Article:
Made it pretty easy for her to see what loads he used on a regular basis and duplicate them.
 
Posts: 8960 | Location: Gilbert Arizona | Registered: March 21, 2013Reply With QuoteReport This Post
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Thanks! That's what I thought, I just wanted to make sure I wasn't missing something.


_____________________________________________

Close only counts in horseshoes and hand grenades... and I'm out of horseshoes!
 
Posts: 193 | Location: Central Florida | Registered: July 02, 2005Reply With QuoteReport This Post
Prepared for the Worst, Providing the Best
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I'll buy ammo if it's cheaper to do it that way, or used brass if it's a good deal. The only time I've bought new brass is in the past few years when sometimes it was the only option available to get the components I needed.

One warning about buying ammo with the intent of reloading the brass later: steer clear of Hornady Leverevolution. When I bought my Marlin 1895 in .45-70, I also bought a box of Hornady Leverevolution 325gr to shoot, with the intent of reloading the brass later once I got set up for the caliber. The stuff was expensive....over $1/round, which was a lot at that time. I saved my brass, but when I went to reload it, I discovered that it's significantly shorter than factory spec. I believe Hornady had to do this because of the profile of the FTX bullets that they use in that ammo, but it sure plays hell with my belling and crimp dies. I've found Hornady .357 Magnum brass that has the same issue.
 
Posts: 5887 | Location: In the Cornfields | Registered: May 25, 2006Reply With QuoteReport This Post
semi-reformed sailor
Picture of MikeinNC
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My FIL buys new Starline 38Super brass because he loads over pressure to get Major power in USPSA. He leaves what he shoots at a match. ALL 38Super shooters leave theirs on the ground and tell people picking it up that it was over pressure and to not use it.

So for him it makes sense to buy it.

I reload and shoot USPSA and make major by using heavier bullets and larger caliber. I can stay within factor velocity and not ruin brass. So I pick up brass.

All my reloading stays within normal velocity. So I don’t worry about ruined brass.



"Violence, naked force, has settled more issues in history than has any other factor.” Robert A. Heinlein

“You may beat me, but you will never win.” sigmonkey-2020

“A single round of buckshot to the torso almost always results in an immediate change of behavior.” Chris Baker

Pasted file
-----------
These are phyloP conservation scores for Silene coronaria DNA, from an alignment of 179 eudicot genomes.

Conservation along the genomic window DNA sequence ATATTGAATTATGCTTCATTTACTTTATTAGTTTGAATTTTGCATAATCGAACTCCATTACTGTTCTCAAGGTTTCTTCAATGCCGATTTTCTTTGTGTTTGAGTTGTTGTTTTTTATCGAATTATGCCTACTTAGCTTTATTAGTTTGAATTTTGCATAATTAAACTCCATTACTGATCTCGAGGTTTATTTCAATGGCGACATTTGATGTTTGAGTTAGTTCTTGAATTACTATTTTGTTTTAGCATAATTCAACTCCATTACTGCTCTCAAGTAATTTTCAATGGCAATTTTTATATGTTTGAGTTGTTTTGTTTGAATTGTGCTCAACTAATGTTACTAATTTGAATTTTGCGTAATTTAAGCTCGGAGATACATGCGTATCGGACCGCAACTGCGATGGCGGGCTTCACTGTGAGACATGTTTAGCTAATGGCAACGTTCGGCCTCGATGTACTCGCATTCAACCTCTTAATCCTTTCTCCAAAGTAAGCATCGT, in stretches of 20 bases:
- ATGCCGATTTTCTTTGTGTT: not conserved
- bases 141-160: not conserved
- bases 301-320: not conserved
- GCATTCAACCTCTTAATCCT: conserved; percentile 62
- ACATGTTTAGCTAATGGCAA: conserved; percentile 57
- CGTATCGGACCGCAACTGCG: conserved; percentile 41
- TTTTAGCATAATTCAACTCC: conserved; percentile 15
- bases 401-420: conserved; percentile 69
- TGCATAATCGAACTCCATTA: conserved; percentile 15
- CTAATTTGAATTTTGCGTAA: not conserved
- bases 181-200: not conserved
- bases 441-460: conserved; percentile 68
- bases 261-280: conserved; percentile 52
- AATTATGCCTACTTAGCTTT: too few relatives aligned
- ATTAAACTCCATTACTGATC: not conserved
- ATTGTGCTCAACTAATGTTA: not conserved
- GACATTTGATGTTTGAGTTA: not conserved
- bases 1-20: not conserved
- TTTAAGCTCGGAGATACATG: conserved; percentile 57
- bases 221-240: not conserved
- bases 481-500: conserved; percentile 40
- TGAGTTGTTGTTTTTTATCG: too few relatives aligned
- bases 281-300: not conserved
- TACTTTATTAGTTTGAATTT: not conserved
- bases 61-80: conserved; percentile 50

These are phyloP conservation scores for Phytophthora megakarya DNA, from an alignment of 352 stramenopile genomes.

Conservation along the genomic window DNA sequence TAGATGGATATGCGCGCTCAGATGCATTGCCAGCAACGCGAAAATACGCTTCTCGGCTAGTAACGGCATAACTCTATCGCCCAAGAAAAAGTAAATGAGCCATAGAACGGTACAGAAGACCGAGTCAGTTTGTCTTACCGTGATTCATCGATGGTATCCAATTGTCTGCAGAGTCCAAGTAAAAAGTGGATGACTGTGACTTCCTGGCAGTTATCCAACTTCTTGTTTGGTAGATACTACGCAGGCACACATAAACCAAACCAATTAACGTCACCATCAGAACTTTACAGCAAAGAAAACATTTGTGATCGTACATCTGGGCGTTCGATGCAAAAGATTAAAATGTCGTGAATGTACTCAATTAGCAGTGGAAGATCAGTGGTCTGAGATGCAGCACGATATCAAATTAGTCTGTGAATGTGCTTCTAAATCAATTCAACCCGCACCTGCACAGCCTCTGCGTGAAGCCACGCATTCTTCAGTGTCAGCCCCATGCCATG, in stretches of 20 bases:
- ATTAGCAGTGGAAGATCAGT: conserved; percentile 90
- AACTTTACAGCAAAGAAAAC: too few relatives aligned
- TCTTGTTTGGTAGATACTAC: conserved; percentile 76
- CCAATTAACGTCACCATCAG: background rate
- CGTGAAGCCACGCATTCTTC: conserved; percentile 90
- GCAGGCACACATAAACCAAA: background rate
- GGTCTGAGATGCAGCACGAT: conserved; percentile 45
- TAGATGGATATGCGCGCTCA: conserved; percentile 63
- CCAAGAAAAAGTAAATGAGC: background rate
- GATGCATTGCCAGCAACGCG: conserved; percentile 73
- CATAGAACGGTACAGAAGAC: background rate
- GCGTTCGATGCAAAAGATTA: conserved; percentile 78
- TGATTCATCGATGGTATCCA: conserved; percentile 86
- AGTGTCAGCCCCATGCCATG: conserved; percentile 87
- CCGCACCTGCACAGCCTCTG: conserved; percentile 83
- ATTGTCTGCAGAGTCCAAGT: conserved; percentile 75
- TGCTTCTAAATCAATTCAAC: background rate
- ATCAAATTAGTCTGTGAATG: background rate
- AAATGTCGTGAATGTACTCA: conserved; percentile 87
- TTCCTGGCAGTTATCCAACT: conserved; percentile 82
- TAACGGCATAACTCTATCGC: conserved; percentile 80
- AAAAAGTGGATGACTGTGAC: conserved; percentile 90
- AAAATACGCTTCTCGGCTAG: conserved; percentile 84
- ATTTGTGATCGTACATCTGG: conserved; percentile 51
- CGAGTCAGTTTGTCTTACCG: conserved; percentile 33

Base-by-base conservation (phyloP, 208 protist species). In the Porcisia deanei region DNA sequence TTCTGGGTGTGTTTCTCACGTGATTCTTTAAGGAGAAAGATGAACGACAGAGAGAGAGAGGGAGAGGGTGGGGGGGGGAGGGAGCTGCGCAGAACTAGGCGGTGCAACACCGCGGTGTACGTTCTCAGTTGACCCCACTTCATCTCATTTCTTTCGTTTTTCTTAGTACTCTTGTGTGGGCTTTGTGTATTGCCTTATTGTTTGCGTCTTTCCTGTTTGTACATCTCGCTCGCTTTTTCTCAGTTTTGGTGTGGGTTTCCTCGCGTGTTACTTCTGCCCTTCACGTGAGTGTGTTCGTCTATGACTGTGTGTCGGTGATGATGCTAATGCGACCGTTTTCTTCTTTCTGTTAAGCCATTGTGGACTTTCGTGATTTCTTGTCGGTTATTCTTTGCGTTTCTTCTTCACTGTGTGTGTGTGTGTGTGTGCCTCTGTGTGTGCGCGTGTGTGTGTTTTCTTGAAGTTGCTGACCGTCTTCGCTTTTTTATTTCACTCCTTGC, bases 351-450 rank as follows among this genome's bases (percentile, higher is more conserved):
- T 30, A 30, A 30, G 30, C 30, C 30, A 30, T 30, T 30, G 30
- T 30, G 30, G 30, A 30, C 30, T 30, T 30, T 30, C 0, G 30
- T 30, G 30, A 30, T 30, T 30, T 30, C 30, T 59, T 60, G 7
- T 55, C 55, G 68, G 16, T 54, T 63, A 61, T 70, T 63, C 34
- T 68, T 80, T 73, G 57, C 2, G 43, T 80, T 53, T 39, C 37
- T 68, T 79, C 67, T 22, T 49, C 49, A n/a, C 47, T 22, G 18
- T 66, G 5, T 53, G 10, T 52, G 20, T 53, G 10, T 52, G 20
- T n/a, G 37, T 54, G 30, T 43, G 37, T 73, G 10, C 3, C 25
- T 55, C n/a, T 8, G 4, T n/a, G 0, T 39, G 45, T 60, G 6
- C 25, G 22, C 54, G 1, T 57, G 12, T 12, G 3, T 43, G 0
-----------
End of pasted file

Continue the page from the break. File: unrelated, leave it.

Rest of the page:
Posts: 9644 | Location: Temple, Texas! | Registered: October 07, 2006Reply With QuoteReport This Post
Saluki
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Recently bought loaded rounds purposely because it was in Starline brass. I paid a dime premium for each case I figured.


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Posts: 4897 | Location: southern Mn | Registered: February 26, 2006Reply With QuoteReport This Post
Plowing straight ahead come what may
Picture of Bisleyblackhawk
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quote:
Originally posted by 92fstech:
One warning about buying ammo with the intent of reloading the brass later: steer clear of Hornady Leverevolution. When I bought my Marlin 1895 in .45-70, I also bought a box of Hornady Leverevolution 325gr to shoot, with the intent of reloading the brass later once I got set up for the caliber. The stuff was expensive....over $1/round, which was a lot at that time. I saved my brass, but when I went to reload it, I discovered that it's significantly shorter than factory spec. I believe Hornady had to do this because of the profile of the FTX bullets that they use in that ammo, but it sure plays hell with my belling and crimp dies. I've found Hornady .357 Magnum brass that has the same issue.


Amen on the Hornady…I bought a bag of .45 Colt mixed brass a fellow Cowboy Action shooter had for sale…out of roughly 300 pieces of brass about 40 were beautiful nickel Hornady cases and I found out the aggravating way they were way short when I was belling the cases…I ended up giving them to another CAS shooter to trim down for .45 Cowboy brass which is shorter than .45 Colt brass. Another thing to watch out for is 9MM brass with AMERC head stamps which doesn’t come up much anymore…but it’s the shittiest brass to attempt to reload!


********************************************************

"we've gotta roll with the punches, learn to play all of our hunches
Making the best of what ever comes our way
Forget that blind ambition and learn to trust your intuition
Plowing straight ahead come what may
And theres a cowboy in the jungle"
Jimmy Buffet
 
Posts: 10365 | Location: Southeast Tennessee...not far above my homestate Georgia | Registered: March 10, 2010Reply With QuoteReport This Post